traveled to 8-0 Harvard to finish the 1909 season and decide the
mythical national championship (pictured above). Harvard doubled Yale's
offensive yards, but Yale killed them in the kicking game and won 8-0
on a pair of field goals and a blocked punt for a safety. As in 1907, Yale is a unanimous
national champion amongst NCAA-recognized selectors, but they were perfect this time out, going 10-0, winning every
game by more than a touchdown, and icing the cake by shutting out every opponent.
The only other teams with perfect records in 1909 were big fish in
small ponds that would have made their homes in the bottom of a top 25: 7-0 Washington, 7-0 Arkansas, and 6-0 Colorado.
Lafayette came close to a perfect record, but they were tied by 7-1-2
Penn, the only team to score on them. 9-1 Kentucky lost to 6-1 North
Carolina State, who lost to 6-1 Virginia Tech, who lost at 6-2-1
Princeton in a close 8-6 game. The deep South's best team, 6-1 Sewanee,
also saw a perfect season spoiled by a trip to Princeton, but the score
was not so close (20-0). It
was a big year for the West (which is what they called the Great Lakes
region in those days), as Michigan finally broke through for a 12-6 win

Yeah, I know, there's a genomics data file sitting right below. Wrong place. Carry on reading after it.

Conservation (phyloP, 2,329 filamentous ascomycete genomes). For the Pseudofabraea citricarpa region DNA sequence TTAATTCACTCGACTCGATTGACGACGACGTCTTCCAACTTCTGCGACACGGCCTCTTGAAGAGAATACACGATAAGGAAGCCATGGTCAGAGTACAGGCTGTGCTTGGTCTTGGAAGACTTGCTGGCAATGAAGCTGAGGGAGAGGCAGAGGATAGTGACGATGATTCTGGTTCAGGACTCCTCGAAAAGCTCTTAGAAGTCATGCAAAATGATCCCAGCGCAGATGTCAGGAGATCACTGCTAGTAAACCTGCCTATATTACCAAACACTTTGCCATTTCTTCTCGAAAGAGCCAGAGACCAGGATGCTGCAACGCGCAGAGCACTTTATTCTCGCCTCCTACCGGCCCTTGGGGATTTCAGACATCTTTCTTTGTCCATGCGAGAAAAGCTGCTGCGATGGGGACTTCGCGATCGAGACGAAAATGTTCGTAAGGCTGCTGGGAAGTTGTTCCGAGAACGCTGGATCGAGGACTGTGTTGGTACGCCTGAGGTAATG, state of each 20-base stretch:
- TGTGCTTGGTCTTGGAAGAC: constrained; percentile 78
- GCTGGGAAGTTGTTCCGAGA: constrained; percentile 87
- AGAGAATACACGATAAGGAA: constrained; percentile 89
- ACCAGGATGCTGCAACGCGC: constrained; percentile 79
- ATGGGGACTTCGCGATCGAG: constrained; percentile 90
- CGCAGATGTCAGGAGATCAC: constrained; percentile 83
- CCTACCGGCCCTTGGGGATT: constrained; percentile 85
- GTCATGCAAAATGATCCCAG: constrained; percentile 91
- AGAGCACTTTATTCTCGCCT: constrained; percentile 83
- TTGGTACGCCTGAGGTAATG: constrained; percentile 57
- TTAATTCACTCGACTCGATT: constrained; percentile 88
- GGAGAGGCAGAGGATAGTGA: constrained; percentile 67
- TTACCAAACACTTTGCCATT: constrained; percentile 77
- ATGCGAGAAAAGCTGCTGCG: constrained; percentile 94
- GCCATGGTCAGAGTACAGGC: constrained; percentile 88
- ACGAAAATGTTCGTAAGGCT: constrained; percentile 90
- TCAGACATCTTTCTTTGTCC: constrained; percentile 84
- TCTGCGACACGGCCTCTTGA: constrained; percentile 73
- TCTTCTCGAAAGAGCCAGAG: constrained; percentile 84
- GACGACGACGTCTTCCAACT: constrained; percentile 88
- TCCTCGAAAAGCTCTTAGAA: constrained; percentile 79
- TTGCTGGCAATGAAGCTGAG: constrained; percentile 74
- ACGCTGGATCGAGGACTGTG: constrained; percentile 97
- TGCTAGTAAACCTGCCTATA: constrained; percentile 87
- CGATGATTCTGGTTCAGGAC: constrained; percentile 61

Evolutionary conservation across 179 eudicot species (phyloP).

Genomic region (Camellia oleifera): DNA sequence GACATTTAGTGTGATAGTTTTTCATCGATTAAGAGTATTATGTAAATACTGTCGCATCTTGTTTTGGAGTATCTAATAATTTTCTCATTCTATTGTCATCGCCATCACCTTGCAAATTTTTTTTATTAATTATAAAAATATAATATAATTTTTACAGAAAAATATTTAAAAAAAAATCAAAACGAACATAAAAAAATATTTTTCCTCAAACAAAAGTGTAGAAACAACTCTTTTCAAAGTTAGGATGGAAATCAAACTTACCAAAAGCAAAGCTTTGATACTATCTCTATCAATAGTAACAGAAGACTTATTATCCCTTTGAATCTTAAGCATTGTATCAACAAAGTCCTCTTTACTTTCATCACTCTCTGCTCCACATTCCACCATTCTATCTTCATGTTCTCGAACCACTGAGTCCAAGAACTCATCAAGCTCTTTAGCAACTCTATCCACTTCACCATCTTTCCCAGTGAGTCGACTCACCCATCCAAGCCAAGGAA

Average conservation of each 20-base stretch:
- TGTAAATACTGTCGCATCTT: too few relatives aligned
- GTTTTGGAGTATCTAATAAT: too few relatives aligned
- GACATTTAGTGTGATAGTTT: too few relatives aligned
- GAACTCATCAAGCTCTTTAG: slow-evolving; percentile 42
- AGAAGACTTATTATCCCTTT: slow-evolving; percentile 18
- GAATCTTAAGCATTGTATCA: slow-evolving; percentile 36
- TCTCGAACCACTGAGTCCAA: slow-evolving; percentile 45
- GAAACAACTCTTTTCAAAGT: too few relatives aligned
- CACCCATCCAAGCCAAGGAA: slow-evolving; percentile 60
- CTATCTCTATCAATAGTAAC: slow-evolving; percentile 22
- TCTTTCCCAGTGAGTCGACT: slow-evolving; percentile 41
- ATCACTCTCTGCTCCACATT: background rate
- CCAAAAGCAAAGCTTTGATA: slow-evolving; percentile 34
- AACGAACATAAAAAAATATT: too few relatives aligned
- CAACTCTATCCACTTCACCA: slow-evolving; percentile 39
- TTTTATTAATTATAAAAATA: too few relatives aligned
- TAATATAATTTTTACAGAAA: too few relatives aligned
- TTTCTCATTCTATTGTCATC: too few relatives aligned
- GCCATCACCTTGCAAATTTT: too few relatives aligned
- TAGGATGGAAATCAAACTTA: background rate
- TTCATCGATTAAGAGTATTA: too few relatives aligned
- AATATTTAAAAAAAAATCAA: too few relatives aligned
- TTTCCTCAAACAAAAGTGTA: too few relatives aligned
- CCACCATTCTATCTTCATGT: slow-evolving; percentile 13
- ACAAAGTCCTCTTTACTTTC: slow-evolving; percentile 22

at 7-1-2 Penn, and Notre Dame won 6-0 at 6-2-1 Pittsburgh. The "West"
went 4-0-1 against the East overall, by far their best effort.
Unfortunately, the West was not able to put forward a national
had a strong season, with wins
over 6-1-2 Case, 7-3 Ohio State, Penn, and above all, 6-1 Minnesota.
That was their finale, and the first time they had played Minnesota
since leaving their water jug on the field in 1903. With this 15-6 win,
Michigan reclaimed the "Little Brown Jug," and the teams have been
playing for it as a trophy since.
Minnesota had played a weak schedule, but looked very powerful until
Michigan beat them.
But Michigan did not go unbeaten. They
lost 11-3 at home to Notre Dame, leaving the Wolverines with a 6-1
record, and their coach with an undying hatred for Notre Dame. The
teams would not play again until a 2-game series during World War 2,
and after that not until the 1970s, by which time Michigan had finally gotten
over it. As for Notre Dame in 1909, they were tied by 2-2-1 Marquette
in their finale, leaving them at 7-0-1. Thus was Yale left as the only
candidate for the mythical national championship (MNC), and thus was
their championship less mythical than most.
All rankings in the following article, except as noted, come from my 1909 top 25, which is based on a hypothetical post-bowl AP poll (within logical reason of course).
wrote summaries of previous Yale seasons for my 1902, 1904, 1905, 1906, and 1907
articles. With legitimate claims to 6 MNCs 1900-1909 (the school
claims a 7th for 1901 that is not legitimate), and a 100-4-5 record
against schedules that included the top teams from the toughest region
(annual games with Army, Princeton, and Harvard), Yale is easily the
top football school of the 20th century's first decade. And as far as
goes, this 1909 edition was their best, a fitting climax to a great
run. But Walter Camp was taking less and less of an active